Use Composer in Your WordPress Plugin or Theme

Simple Tutorial Showing How To Use Composer in Your WordPress Plugin or Theme

I love Composer. It just makes including libraries or scripts in your app incredibly easy. So easy that it’s stupid not to use it (in many, if not most cases).

The number of libraries/scripts available on Packagist is astounding, all of which can be included in your plugin with Composer. Packagist is the main Composer repository. It basically aggregates all types of PHP packages that can be installed via Composer.

I’d never used Composer with a proprietary WordPress plugin before. The plugin is for a client so it’ll never be available to the public.

Here’s the steps I took to make this WordPress plugin compatible with Composer so that I can easily bring in third-party libraries.

We’ll be using mailgun-php throughout this example, as the plugin that inspired this post uses Mailgun to send all sorts of emails.

1. First, install composer on your server.

I install Composer globally, like so:

[email protected]:~$ curl -sS https://getcomposer.org/installer | php
[email protected]:~$ sudo mv composer.phar /usr/local/bin/composer

2. Add Mailgun as a dependency.

[email protected]:~$ cd /path/to/plugin/
[email protected]:~/path/to/plugin$ composer require mailgun/mailgun-php:~1.7.2

3. Check your composer.json file.

We’re including Mailgun and guzzle from Packagist. Your composer.json file should look similar to the example below.

4. Tell composer to install Mailgun.

[email protected]:~/path/to/plugin$ composer install

5. Autoload Our Mailgun Classes in Our Plugin.

The following should go in your plugin-name.php file, before any other PHP code.

<?php
require 'vendor/autoload.php';
use MailgunMailgun;

You can now use Mailgun in your WordPress plugin or theme, some basic examples of using Mailgun can be found on GitHub and in their official documentation.

How-To: Make Animated Progress Circles Using Circliful

A jQuery Plugin for Making Circles

My last post about the jQuery plugin Circliful was pretty popular. So, here’s another, detailing how to actually use Circliful.

Circliful has a number of options that can be set as data attributes. Data attributes are the primary method for setting various options, such as the circle background color, fill color, and the percentage. All of the possible data attributes are available in the README on GitHub.

Using Circliful is similar to every other jQuery plugin. Just make sure you’re loading up jQuery prior to loading the Circliful JavaScript.

1. Include Circliful JavaScript and CSS

Include the JavaScript and CSS files from Circliful just like you would any other JavaScript or CSS file.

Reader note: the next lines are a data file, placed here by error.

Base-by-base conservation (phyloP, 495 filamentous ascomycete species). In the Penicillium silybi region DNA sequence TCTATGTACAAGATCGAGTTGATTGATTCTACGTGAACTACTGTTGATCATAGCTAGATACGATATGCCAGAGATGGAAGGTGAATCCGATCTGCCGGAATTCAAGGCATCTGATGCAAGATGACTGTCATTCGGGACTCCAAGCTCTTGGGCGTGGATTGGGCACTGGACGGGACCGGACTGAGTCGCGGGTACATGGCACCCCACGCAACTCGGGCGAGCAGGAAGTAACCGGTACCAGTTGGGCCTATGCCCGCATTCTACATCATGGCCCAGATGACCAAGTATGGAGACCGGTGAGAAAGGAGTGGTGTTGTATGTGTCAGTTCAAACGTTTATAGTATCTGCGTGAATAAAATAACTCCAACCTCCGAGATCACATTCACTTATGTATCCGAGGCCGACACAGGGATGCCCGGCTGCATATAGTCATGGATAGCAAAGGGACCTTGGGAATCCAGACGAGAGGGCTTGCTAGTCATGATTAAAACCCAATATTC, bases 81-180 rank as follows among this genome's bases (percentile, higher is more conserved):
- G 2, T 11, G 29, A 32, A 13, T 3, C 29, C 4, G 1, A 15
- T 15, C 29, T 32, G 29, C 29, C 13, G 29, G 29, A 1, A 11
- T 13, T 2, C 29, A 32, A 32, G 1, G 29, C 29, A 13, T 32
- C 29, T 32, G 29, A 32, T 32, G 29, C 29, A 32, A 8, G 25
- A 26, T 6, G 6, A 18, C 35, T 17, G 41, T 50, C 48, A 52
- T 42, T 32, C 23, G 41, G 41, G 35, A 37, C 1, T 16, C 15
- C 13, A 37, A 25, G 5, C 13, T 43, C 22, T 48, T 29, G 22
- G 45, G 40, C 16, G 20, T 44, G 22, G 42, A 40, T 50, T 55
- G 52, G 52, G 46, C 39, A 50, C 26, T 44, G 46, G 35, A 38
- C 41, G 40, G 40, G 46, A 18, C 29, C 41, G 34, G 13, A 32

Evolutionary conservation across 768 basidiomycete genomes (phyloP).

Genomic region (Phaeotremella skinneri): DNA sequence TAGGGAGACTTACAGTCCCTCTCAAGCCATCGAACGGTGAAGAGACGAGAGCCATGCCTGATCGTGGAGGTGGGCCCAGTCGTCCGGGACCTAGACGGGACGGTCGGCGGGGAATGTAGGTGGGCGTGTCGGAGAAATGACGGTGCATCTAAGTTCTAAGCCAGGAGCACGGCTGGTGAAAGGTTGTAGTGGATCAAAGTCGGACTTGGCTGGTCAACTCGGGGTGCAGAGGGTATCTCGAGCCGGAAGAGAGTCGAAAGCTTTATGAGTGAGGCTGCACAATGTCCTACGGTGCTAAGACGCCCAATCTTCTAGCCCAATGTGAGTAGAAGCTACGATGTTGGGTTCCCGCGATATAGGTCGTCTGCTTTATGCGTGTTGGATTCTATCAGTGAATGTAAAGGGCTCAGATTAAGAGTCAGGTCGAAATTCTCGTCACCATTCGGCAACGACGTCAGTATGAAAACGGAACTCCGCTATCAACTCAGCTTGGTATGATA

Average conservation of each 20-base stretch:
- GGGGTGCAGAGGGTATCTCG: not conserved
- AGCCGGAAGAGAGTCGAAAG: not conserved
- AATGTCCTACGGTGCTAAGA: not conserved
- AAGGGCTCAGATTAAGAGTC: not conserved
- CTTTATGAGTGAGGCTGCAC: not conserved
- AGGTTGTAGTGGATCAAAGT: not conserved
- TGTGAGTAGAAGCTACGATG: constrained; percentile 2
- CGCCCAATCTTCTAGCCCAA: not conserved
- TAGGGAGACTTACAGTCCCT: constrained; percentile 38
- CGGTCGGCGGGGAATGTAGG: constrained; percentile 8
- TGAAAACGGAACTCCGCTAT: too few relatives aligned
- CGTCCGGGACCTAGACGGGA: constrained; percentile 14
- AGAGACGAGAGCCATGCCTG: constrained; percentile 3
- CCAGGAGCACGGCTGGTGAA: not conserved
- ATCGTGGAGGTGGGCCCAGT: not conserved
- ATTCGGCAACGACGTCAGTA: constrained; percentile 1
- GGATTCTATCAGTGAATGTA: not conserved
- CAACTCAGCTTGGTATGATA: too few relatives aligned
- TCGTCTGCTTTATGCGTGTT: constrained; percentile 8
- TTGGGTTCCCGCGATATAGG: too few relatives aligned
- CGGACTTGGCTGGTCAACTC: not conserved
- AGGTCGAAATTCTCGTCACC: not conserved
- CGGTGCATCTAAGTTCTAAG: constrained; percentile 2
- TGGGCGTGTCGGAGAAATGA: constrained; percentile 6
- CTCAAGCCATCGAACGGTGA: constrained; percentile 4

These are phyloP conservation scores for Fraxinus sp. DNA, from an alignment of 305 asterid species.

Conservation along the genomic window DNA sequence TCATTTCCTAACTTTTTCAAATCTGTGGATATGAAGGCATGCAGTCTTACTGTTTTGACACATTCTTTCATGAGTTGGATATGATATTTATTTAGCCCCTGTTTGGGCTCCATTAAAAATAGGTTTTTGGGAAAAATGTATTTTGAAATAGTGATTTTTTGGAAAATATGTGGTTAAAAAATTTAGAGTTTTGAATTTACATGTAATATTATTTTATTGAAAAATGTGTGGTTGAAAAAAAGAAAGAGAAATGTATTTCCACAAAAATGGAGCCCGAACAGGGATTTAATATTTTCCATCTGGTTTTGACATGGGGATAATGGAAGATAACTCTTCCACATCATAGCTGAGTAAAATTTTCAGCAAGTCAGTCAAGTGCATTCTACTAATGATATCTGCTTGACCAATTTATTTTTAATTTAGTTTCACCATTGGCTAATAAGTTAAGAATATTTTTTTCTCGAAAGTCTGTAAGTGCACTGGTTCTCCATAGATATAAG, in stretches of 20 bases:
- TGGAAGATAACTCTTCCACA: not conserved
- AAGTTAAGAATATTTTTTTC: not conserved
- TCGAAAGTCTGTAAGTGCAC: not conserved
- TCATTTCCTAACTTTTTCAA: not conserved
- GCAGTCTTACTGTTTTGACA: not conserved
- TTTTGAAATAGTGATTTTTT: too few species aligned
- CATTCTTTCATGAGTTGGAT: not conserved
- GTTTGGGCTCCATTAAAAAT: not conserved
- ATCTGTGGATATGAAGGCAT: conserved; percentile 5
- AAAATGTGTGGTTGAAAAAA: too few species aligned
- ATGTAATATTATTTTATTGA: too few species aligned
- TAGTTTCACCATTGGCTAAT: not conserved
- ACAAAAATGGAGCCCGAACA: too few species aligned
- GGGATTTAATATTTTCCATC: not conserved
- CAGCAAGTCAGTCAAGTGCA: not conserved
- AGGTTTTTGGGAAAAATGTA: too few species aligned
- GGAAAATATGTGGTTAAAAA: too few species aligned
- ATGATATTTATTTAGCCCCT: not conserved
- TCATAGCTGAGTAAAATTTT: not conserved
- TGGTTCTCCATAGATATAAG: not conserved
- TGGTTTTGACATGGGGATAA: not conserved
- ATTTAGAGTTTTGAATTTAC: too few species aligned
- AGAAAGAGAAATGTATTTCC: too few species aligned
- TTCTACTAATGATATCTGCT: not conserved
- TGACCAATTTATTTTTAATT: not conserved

<link href="css/jquery.circlify.css" rel="stylesheet" type="text/css" />
<script src="js/jquery.circliful.min.js"></script>

2. Add an element with the necessary data attributes

This is where you can define all the data attributes that are listed in the README. I typically use an empty div with the following data attributes: data-dimension, data-text, data-info, data-width, data-fontsize, data-percent, data-fgcolor, data-bgcolor, data-fill, data-total, and data-part.

You’ll want to give your newly created element a unique ID to use as a selector in jQuery. I used circle-1 as the element ID for this example.

<div id="circle-1" class="circle" data-dimension="250" data-text="85%" data-info="Sweet" data-width="30" data-fontsize="38" data-percent="85" data-fgcolor="#61a9dc" data-bgcolor="#eee" data-fill="#ddd" data-total="100" data-part="85"></div>

3. Add necessary JavaScript

This tells Circliful which element to build the circle from. We want to target the ID that we gave to our empty element/div above.

<script>
$( document ).ready(function() {
        $('#circle-1').circliful();
    });
</script>

That’s it! You should now have a circle similar to the first circle in the example below. If you have any questions, feel free to leave a comment or get in touch with me directly.

You can find the necessary JavaScript and CSS on the Circliful GitHub page. You can see an example of Circliful in the embedded pen below.

See the Pen erojh by Tyler Longren (@tlongren) on CodePen.

How-To: Reset WordPress Database to Default Settings

Easily Reset WordPress Database

WordPress Database Reset is a WordPress plugin I recently came across that will at some point prove very, very useful to me.

It’s not often that I need to reset a production WordPress database to it’s default settings, but this plugin will make the task a whole lot easier. Chris Berthe, the author, describes the plugin like this:

WordPress Database Reset is a secure and easy way to reinitialize your WordPress database back to its default settings without actually having to reinstall WordPress yourself.

I can see this being crazy useful for WordPress plugin and theme developers. We frequently need a fresh database to work with, so I’ll be adopting this plugin in my WordPress plugin and theme development workflow from here on.